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We Want Our Country Back

4 June 2012

Notice the difference?  It took me a minute, too.  The Mexican protesters  are flying the national flag.

As elsewhere, people (especially students) are taking to the streets to protest what they see as the state’s sacrifice of the needs of its citizens to the exigencies of  corporate power.  But, in Mexico, it isn’t seen as the protesters  AGAINST the system so much as protesters demanding to be let into the system, and for the system to be allowed to operate correctly.

What has been most unusual, and unremarked about the “Yo Soy 132” protests is that they began among the elites … students at a prestigious private university, who could reasonably expect to be the nation’s leaders, are not accepting what seems to an attempt by the political class to reject national values. That the issues raised on the IBERO campus found resonance throughout the country is very much in the Mexican tradition.  Think of the Queretaro Literary Society, with its self-appointed provincial elites like Hidalgo and Allende… or the poets and teachers who gathered around that shrewd lawyer, Benito Juarez.  Or the very wealthy country gentleman, Francisco Madero.

We heard a lot from the TEA Party about wanting to “take my country back” … and, in a way, that’s what Yo Soy 132 is also saying.  But unlike the TEA Party, with its shadowy corporate sponsors, its close ties to a television network and one political party (or rather, a substantial wing of one political party), for the Mexicans “taking their country back” means stopping the shadowy corporate sponsorship and television network support of one wing of a political party.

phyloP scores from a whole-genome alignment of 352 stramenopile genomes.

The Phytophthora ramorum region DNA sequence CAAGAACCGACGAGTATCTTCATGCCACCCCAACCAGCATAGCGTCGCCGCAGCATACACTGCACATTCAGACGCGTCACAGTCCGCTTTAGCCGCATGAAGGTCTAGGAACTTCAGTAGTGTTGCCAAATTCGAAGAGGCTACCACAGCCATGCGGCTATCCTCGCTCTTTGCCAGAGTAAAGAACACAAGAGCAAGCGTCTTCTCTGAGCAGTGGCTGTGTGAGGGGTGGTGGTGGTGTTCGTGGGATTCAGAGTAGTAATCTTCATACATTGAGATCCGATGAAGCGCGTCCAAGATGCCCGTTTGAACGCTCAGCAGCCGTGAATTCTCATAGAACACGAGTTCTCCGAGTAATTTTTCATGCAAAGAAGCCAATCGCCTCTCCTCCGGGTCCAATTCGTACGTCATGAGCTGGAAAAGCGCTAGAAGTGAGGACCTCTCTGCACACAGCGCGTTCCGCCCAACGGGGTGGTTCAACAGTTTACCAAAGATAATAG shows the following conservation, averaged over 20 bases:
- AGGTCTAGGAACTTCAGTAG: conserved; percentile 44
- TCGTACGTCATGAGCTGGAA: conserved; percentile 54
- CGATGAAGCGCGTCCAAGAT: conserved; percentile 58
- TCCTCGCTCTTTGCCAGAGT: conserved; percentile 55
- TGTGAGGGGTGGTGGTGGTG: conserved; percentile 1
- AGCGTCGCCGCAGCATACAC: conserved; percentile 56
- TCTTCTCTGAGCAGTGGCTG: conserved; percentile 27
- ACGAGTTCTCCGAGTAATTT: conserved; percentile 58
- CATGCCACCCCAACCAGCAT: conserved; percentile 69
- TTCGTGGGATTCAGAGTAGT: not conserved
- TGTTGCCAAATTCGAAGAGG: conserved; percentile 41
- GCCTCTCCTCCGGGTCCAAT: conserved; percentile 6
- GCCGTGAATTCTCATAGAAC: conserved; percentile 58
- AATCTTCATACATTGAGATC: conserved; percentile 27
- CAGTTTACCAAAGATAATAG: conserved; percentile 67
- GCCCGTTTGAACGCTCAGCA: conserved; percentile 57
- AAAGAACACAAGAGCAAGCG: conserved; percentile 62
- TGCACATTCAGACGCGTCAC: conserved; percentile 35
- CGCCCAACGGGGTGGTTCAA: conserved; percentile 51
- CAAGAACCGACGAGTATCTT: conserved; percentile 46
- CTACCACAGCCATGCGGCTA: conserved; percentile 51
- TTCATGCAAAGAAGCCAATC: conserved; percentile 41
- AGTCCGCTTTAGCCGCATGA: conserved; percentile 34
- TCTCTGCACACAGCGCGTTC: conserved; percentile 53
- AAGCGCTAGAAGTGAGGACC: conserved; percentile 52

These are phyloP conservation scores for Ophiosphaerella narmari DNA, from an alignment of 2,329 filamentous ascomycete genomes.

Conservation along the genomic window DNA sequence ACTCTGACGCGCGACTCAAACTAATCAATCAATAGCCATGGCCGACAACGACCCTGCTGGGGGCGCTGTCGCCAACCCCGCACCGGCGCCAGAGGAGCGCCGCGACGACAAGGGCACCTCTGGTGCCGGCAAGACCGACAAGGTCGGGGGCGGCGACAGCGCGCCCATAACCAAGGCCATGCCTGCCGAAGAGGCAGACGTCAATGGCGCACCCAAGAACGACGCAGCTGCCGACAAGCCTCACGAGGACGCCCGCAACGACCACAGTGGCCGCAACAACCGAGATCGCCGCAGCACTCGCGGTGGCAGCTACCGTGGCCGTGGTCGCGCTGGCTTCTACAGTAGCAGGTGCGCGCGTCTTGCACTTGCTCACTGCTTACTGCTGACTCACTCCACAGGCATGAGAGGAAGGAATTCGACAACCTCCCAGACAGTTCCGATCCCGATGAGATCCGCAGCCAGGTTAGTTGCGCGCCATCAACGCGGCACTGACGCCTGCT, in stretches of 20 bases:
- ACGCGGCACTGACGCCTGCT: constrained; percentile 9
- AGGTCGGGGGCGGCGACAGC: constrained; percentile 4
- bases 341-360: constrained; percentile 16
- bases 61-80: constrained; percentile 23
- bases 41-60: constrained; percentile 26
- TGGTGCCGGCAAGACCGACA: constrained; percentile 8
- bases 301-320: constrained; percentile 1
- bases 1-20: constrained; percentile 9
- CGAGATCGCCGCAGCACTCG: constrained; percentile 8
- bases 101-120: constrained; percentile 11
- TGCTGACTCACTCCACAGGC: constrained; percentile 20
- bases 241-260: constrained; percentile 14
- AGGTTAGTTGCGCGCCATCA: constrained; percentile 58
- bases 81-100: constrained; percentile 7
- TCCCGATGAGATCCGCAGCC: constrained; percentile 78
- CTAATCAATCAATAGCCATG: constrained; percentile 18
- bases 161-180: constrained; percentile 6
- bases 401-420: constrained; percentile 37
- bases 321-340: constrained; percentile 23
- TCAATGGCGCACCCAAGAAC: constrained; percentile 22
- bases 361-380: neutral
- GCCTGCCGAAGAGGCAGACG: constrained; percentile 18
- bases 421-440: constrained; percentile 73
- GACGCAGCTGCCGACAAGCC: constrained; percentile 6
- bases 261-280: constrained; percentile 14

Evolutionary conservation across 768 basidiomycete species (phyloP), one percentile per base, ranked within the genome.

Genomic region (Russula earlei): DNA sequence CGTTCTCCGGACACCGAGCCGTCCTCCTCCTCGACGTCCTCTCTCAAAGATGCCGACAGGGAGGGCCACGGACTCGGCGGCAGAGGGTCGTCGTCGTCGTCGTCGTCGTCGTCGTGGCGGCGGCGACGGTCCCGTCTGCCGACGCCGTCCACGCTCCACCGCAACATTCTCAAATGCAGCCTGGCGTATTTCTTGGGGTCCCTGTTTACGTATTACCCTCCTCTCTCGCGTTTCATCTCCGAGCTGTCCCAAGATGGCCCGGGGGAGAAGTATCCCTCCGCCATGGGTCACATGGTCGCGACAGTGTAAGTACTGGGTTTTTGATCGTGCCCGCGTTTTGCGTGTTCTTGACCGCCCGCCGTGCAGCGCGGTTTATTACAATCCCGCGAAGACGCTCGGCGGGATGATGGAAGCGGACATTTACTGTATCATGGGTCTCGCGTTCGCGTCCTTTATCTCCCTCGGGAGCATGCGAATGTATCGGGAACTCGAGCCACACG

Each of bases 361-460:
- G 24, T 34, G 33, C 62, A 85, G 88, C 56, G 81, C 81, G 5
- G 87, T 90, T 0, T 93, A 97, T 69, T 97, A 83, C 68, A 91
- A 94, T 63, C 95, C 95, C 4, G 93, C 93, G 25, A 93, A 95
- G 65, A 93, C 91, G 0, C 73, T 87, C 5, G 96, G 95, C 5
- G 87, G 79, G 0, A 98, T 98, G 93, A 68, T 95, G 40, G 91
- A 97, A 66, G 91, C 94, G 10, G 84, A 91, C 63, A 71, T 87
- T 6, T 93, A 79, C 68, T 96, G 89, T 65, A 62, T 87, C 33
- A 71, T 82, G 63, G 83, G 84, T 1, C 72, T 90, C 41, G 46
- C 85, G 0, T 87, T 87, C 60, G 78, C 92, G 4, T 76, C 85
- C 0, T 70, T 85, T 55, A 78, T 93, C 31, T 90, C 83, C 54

It strikes me that the protest signs one sees are less likely to show a picture of internationalist figures like Che Guevara and more likely to feature national heroes… Benito Juarez and his call for respect for the rights of others above all.    And where the U.S. “TEA Party” defined their nationalism in rather narrow terms (claiming Barack Obama was unAmerican, in good part because he has a “funny” name… and doesn’t look like the kind of Americans they consider “true Americans”… ok, because he’s non-white), the Yo Soy 132 protests define their nationalism in inclusive terms:  certainly, they could do a better job of broadening their coalition to include workers and street vendors and miners and farmers and… but tying their movement to justice for the vendors abused in Atenco and the victims of the insane U.S. sponsored “drug war;  the demands of the Wikiruta to their traditional lands;  and, the rights of sexual and religious minorities,  is a damn good start.

That is the country they want back… not a false vision of a society that never was, but one where there was a fair fight, and a vision of decency and equality… the country they want back is the country envisioned (but never quite delivered) by Morelos, Juarez, Madero, Villa, Zapata, Lazaro Cardenas and the martyrs of Tlatelolco.

2 Comments leave one →
  1. 4 June 2012 3:44 am

    Here, here, Richard! Thank you for your very good description of the Yo Soy #132 movement. Our country needs to get back on track and STOP living in fear of what “might” happen. You know people treat you the way you demand to be treated… the same is true for countries. I am proud to see the youth standing up for Mexico.

  2. 4 June 2012 9:31 pm

    Thanks for breaking this down. I’ve been looking for more info. on Yo Soy 132.

    They’re supposed to have a huge protest or some kind of action during the Mexico/Guyana game this Friday. This is going to be VERY interesting to see.

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